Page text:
Manager Monday: Kenmare Capital Partners
In this Manager Monday on Kenmare Capital Partners, we'll look at position sizing returns through two different portfolio regimes.
Do you have conviction in your stock picks? This question usually refers to how concentrated you make your portfolio. As the logic goes, if you believe your names will outperform, more capital should be deployed to those positions. Over time, managers can shift their positions sizes around to demonstrate conviction and one of the most important features of active management: sizing ability. In this post, we’ll examining how Kenmare Capital Partners, a smaller manager (under $200MM reported assets) that has been filing since June of 2005, has displayed conviction over two disparate regimes. The simulated performance of their public filings reveal the dynamics of position sizing.
All of the following data and analysis is based on publicly filed positions via 13Fs. This means that shorts, non-equities, and many non-U.S. names may be excluded depending on the nature of the manager and their filings.
Kenmare’s assets have fluctuated since 2005. They have an average of ~$200MM in AUM, and currently stand at $145MM according to the latest filings. They’ve always been a fairly concentrated manager, shifting downward in their number of positions over time, specifically in 2007 and 2012, to their current count of 15 positions.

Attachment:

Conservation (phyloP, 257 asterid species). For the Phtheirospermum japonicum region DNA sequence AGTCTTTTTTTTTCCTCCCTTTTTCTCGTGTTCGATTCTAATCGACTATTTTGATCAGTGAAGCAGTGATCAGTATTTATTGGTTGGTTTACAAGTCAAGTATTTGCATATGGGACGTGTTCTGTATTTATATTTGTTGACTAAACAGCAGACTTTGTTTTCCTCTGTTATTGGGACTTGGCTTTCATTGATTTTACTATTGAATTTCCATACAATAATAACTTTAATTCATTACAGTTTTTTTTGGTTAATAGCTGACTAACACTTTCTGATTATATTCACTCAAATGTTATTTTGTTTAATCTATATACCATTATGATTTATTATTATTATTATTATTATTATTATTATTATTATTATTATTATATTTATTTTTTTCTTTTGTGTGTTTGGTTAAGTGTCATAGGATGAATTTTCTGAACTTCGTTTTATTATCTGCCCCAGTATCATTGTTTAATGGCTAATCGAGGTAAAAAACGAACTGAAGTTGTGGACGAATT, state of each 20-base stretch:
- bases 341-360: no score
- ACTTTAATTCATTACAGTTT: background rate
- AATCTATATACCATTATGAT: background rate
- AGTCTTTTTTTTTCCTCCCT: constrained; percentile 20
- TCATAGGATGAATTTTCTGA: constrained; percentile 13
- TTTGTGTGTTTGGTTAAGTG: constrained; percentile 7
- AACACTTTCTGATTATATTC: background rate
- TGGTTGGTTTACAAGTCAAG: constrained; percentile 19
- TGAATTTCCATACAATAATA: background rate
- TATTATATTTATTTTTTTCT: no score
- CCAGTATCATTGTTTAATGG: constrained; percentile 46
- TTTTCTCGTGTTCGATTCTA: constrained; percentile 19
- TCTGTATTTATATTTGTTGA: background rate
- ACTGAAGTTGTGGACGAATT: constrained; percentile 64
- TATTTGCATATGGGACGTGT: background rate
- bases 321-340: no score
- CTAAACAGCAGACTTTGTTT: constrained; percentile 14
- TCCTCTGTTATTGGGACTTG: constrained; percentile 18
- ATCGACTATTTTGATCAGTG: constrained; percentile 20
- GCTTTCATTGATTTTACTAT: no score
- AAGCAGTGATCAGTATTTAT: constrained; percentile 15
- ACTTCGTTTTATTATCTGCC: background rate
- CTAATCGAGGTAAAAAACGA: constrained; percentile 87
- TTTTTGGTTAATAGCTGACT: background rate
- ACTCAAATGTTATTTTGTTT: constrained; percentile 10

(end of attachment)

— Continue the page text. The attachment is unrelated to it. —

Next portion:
While they’ve always been concentrated as compared to other managers of their size, examining the concentration levels of their top 20, 10, and 5 positions reveals two distinct periods in their portfolio. As the number of names decreased, their largest positions increasingly represent the majority of the portfolio. However, it’s the top 5 names that tells an interesting story.
From March of 2012 through August of 2014, we see their top five names spike to 81% of the portfolio. After August of 2014, the top five names became less concentrated, bouncing between 53% and 65% of the portfolio. Exposure through position sizing shows the same story.
Two Time Periods:
Analyzing separately these two more and less concentrated regimes, we can better evaluate their portfolio management skill. On a ROIC basis, the largest positions outperformed the other buckets during the more concentrated period with a clear upward trend for size buckets larger than 3.5%.